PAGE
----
It may be a family sedan or an apple, an upright bass or a man's pride, but you can count on Braun Strowman destroying something on just about every WWE show.
Thanks in large part to that steady stream of wreckage, The Monster Among Men remains WWE's most intriguing star. His eye-catching shtick is without equal, wonderfully absurd and befitting of a larger-than-life beast like him.
He is like nothing else roaming the WWE landscape right now, a predator that is part the shark from Jaws, part cartoon bully.
On Monday's Raw, Natalya scored a submission victory and Dolph Ziggler held on to his Intercontinental Championship via underhanded means. Strowman, meanwhile, left Kevin Owens' car overturned like a turtle fallen backward on its shell.
In a medium that is so often a display of repeated tropes, it's refreshing that Strowman's path is so singular.
Stone Cold Steve Austin doled out vehicular damage of his own, but he wasn't painted to be the superhuman force the current Mr. Money in the Bank is. We have seen Strowman flip over an ambulance and break through a ladder like a high school football team bursting through a paper banner.
The scenes are over the top. The results are nearly always memorable.
The approach has played up how different Strowman is.
There are plenty of 5'10" guys who can hit a great suicide dive. There is no one else like Strowman. He is the only charging colossus who can dwarf Brock Lesnar. He's the alpha among alphas.
Finn Balor, Seth Rollins and Roman Reigns are all superheroes of the squared circle. Strowman is the all-powerful Thanos.
With Strowman, WWE has found the right blend of humor and havoc. When he goes on the attack, as he did backstage in January, he's terrifying. The following month had a zanier kind of moment when he strummed an upright bass before beating a human being with it.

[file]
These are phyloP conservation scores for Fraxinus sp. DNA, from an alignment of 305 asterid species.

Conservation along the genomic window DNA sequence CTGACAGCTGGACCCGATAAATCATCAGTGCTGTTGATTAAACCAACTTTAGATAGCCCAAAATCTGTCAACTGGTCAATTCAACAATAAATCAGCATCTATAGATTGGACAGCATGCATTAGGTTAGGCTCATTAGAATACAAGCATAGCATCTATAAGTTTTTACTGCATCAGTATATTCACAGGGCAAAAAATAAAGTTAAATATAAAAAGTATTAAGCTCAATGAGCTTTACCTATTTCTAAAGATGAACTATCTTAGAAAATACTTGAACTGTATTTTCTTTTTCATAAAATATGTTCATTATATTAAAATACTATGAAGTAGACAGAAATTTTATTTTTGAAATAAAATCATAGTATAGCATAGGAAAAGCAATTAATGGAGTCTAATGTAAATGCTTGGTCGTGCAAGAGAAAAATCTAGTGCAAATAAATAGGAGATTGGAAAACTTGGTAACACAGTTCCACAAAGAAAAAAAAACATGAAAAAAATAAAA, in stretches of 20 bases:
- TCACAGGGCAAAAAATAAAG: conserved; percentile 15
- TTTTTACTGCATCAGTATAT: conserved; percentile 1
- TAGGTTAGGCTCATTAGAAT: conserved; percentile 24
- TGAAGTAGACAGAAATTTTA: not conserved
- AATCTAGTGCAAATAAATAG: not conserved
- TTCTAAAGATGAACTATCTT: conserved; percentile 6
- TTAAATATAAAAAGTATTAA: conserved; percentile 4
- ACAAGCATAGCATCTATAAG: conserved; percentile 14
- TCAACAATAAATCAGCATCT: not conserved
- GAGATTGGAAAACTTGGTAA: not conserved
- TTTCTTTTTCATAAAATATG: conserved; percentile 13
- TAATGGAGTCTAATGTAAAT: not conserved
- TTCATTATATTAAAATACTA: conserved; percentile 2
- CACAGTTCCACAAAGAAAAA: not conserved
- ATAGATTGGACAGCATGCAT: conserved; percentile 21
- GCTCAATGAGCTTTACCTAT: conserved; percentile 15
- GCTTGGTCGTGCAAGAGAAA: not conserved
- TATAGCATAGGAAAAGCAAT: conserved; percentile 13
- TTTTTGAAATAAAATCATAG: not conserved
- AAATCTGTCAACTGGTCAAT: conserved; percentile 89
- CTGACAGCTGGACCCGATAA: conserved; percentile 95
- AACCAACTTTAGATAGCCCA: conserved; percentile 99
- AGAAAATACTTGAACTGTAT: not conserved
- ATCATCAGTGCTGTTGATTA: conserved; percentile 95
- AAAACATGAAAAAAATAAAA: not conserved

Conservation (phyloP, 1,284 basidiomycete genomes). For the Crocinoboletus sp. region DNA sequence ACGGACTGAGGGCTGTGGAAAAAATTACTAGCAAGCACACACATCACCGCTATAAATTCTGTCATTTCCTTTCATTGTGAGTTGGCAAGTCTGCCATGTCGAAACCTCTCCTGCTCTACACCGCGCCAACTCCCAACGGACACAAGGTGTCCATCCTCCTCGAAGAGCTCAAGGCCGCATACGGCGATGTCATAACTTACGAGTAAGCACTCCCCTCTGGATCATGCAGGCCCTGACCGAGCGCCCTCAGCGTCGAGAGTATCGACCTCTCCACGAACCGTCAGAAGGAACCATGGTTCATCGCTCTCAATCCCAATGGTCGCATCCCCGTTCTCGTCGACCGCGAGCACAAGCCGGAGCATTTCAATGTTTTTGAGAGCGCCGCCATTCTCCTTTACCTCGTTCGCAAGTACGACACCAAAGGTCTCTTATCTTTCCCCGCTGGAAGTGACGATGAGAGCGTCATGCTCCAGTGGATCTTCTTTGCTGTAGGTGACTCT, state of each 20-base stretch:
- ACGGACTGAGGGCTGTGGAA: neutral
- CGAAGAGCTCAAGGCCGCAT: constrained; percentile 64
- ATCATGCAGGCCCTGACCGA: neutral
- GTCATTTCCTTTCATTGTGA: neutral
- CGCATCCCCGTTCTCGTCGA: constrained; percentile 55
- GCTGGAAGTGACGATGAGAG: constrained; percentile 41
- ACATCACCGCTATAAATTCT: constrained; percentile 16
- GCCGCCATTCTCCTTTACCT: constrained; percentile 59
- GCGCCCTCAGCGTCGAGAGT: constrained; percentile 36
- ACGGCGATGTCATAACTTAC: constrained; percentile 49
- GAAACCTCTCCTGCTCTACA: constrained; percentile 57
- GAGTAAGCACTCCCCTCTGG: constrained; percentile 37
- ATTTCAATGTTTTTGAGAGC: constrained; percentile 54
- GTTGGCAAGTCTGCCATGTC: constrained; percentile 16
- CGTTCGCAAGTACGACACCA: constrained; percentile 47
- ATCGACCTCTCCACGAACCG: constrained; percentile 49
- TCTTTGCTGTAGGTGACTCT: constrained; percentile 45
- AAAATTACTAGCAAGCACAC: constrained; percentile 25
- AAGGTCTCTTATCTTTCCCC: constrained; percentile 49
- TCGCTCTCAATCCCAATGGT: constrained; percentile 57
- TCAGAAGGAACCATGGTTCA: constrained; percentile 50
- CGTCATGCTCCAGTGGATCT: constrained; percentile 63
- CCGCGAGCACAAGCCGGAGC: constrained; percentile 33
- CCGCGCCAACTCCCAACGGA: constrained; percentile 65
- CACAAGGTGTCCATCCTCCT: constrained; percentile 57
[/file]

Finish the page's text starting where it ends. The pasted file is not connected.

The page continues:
Pro wrestling purists may turn their noses up at it all, but it's worked.
Strowman is likable and fearsome at the same time. He's able to stand out on a crowded stage brimming with wild characters.
Tim Fiorvanti of ESPN.com was spot-on with his assessment of the big man:
That dynamic has translated to an engaged audience. Few guys get as loud a reaction each week as Strowman does. There's a growing, palpable desire to see him push his way to the top of the WWE mountain and knock Lesnar off it.
As Wrestling Inc writer Brandon Thurston pointed out in January, the YouTube numbers for Strowman-created carnage are strong:
WWE has struggled to figure out how to showcase a lot of great talent.
Sami Zayn was floundering, stuck with some horrendous scripts before he got injured. Sonya Deville is not nearly the MMA fighter badass she could be. The current version of Bobby Roode is just plain boring.
The company, though, found its groove with Strowman a long while back.
Fans may be split on Strowman teaming with a 10-year-old boy to win the Raw Tag Team Championship at WrestleMania 34 or his Brain Strowman alter-ego, but he is consistently interesting.
He has provided a good chunk of the year's standout moments. WWE seems to focus much of its creativity on coming up with what Strowman will do next.
His destructive act is one of a kind. His journey is one of the most fun things about WWE right now.
And Strowman isn't straying from the spotlight anytime soon. The Money in the Bank briefcase he holds tight in his paw assures him ample airtime. Should he dethrone Lesnar and claim the Universal Championship, he will be even more prominent on Raw.
Thankfully, that means more broken ladders, more damaged cars, more men catapulted into the night air, more of The Monster Among Men's traveling circus of chaos.